The Treachery of Religion


October 18, 2019

Acts 21:26-32 (NIV)

The next day Paul took the men and purified himself along with them. Then he went to the temple to give notice of the date when the days of purification would end and the offering would be made for each of them.

When the seven days were nearly over, some Jews from the province of Asia saw Paul at the temple. They stirred up the whole crowd and seized him, shouting, “Fellow Israelites, help us! This is the man who teaches everyone everywhere against our people and our law and this place. And besides, he has brought Greeks into the temple and defiled this holy place.” (They had previously seen Trophimus the Ephesian in the city with Paul and assumed that Paul had brought him into the temple.)

The whole city was aroused, and the people came running from all directions. Seizing Paul, they dragged him from the temple, and immediately the gates were shut. While they were trying to kill him, news reached the commander of the Roman troops that the whole city of Jerusalem was in an uproar. He at once took some officers and soldiers and ran down to the crowd. When the rioters saw the commander and his soldiers, they stopped beating Paul.


So Paul went with the plan, took the vow, shaved his head and still got his butt kicked (to put it mildly).

So why is everyone so infuriated with Paul in Jerusalem; particularly the Jewish “believers?”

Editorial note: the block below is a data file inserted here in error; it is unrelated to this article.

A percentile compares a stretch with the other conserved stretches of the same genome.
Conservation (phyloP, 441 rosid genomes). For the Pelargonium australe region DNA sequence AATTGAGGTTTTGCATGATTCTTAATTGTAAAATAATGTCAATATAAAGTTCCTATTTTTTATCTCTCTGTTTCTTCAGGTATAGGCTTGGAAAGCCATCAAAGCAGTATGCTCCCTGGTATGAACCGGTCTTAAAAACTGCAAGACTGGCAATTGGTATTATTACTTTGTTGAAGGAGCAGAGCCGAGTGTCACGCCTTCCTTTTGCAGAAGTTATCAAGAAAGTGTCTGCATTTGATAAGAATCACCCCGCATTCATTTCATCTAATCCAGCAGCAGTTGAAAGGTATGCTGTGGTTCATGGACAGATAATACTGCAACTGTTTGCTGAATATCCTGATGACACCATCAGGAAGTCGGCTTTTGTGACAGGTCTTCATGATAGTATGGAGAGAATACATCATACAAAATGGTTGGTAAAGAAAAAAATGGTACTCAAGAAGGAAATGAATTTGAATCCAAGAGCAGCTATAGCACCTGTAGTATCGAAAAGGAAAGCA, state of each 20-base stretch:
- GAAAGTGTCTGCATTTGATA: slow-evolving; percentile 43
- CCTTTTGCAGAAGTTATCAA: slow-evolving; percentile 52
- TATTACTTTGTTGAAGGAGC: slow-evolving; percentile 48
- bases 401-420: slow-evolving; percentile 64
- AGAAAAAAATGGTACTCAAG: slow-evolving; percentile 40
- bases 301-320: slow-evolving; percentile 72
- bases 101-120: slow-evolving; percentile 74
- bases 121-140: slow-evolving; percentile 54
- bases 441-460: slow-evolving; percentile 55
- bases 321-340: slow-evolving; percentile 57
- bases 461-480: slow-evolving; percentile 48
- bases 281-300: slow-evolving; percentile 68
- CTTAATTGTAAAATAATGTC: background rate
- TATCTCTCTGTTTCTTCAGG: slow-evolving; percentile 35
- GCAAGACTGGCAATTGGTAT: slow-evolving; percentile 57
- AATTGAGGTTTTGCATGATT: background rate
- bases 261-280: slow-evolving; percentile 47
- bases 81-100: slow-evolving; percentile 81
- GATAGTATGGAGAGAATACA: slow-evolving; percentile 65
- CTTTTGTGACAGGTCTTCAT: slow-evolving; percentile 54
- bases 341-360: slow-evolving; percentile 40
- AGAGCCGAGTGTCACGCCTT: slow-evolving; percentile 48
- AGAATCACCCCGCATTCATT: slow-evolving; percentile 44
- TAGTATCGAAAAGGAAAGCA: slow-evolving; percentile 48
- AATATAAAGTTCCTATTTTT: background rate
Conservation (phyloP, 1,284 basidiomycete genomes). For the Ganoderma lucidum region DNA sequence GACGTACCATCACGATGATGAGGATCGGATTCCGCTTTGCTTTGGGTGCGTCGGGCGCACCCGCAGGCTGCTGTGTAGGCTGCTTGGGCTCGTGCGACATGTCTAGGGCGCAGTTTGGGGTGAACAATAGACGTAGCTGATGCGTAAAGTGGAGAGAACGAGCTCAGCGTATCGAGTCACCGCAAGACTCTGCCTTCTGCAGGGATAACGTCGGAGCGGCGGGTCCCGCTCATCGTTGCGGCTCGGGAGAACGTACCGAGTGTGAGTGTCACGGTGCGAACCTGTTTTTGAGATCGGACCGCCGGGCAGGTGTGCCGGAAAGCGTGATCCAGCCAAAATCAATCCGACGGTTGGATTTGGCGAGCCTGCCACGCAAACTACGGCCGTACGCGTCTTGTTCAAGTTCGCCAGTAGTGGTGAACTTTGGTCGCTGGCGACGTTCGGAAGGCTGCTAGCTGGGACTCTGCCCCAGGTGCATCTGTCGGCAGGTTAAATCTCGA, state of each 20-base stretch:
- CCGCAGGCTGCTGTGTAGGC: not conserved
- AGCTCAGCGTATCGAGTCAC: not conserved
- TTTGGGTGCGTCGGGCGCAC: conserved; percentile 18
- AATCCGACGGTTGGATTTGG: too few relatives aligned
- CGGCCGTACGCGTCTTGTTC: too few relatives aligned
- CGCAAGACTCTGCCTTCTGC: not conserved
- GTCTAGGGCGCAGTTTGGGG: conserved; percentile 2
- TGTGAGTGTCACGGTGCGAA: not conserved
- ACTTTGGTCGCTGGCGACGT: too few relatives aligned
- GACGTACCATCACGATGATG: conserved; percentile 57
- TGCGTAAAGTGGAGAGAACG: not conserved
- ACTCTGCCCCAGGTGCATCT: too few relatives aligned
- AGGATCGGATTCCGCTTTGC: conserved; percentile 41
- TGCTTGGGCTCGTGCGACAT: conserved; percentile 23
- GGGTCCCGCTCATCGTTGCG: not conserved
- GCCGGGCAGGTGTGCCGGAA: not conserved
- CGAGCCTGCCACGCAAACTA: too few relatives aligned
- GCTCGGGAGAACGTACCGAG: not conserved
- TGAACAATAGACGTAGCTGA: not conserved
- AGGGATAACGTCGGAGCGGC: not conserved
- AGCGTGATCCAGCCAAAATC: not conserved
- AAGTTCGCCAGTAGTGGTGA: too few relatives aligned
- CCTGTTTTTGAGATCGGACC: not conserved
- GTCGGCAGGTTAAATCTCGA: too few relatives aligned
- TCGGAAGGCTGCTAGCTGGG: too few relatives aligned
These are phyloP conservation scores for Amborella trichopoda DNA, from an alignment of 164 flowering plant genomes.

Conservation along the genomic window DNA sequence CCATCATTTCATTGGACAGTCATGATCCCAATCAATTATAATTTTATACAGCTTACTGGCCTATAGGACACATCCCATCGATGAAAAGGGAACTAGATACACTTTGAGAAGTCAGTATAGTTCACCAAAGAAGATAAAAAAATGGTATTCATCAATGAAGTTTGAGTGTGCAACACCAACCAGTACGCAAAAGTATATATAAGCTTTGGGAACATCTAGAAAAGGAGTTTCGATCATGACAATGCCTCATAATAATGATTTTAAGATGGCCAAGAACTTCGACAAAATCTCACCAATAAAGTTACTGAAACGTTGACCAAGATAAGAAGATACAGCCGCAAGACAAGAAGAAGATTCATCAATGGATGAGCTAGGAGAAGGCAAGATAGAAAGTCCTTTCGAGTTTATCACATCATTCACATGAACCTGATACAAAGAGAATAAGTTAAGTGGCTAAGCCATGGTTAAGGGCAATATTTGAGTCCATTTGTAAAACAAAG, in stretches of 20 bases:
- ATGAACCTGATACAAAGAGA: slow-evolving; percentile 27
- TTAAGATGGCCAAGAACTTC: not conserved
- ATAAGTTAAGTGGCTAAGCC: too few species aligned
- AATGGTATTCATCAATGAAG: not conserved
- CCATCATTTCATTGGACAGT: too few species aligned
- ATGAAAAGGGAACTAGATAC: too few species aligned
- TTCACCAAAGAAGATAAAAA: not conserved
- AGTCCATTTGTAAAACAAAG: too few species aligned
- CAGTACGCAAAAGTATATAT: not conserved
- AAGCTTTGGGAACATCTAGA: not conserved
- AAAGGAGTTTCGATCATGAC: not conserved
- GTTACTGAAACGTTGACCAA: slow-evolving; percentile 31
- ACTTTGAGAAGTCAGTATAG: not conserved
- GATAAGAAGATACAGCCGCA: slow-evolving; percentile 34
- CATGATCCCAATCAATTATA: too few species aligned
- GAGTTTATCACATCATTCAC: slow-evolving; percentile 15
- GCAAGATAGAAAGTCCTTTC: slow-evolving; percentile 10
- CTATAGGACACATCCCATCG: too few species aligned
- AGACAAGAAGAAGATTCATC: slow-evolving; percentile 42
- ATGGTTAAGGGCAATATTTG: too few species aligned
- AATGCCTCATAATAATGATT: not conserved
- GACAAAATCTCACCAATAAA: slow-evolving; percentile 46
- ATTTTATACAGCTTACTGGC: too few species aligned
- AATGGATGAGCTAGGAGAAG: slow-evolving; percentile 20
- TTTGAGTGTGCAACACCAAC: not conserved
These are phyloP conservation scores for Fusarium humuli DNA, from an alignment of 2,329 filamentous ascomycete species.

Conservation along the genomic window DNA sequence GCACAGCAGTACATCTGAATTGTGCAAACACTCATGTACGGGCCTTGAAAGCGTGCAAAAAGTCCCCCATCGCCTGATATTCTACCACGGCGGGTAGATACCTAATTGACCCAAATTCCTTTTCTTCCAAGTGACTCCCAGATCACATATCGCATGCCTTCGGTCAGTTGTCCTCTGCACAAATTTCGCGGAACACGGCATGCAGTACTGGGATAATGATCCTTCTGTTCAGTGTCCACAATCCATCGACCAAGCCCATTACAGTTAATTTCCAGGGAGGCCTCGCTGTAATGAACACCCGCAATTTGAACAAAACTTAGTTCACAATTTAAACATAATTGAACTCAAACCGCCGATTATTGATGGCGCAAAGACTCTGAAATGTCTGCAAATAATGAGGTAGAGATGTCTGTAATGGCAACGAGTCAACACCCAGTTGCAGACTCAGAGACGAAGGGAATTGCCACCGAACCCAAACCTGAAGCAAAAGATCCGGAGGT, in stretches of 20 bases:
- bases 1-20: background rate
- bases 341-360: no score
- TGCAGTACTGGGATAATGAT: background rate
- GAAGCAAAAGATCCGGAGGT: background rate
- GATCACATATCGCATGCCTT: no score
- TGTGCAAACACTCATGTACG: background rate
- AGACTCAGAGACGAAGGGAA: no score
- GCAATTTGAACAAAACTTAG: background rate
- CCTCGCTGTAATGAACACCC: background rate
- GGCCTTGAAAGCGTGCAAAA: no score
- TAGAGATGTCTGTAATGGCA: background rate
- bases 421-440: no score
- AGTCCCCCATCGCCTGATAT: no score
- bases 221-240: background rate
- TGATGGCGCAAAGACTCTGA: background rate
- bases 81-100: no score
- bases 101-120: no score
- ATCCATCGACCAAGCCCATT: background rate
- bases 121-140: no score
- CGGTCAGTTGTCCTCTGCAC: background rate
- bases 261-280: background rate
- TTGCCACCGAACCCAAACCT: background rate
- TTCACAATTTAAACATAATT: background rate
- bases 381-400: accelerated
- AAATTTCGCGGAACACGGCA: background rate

It really does seem like a big misunderstanding to me. These Jewish believers believed Paul was teaching the Jews to turn away from the customs and traditions of Moses, such as circumcising their children. Paul was obviously not against circumcision. Ask poor Timothy. In actuality, Paul was teaching the uncircumcised Gentiles that circumcision was not necessary to receive salvation by faith through grace and become a follower of Jesus.  Paul was against adding anything to the gospel of Jesus Christ.

What’s most confounding about this story is we have so-called Jewish believers literally trying to kill Paul. It just goes to show that the greatest threat to the gospel doesn’t usually come from the outsiders but from the insiders. Religion can be treacherous.

Jerusalem is a dangerous city and for all the reasons we wouldn’t expect. Pray for the peace of Jerusalem, said the Psalmist. It’s a pretty tall order.

In today’s case, the heroes are the officers and soldiers. Thank God for the Romans.




Where have you experienced the treachery of religion—and I mean Christianity? What was going on there?

For the Awakening,
J.D. Walt

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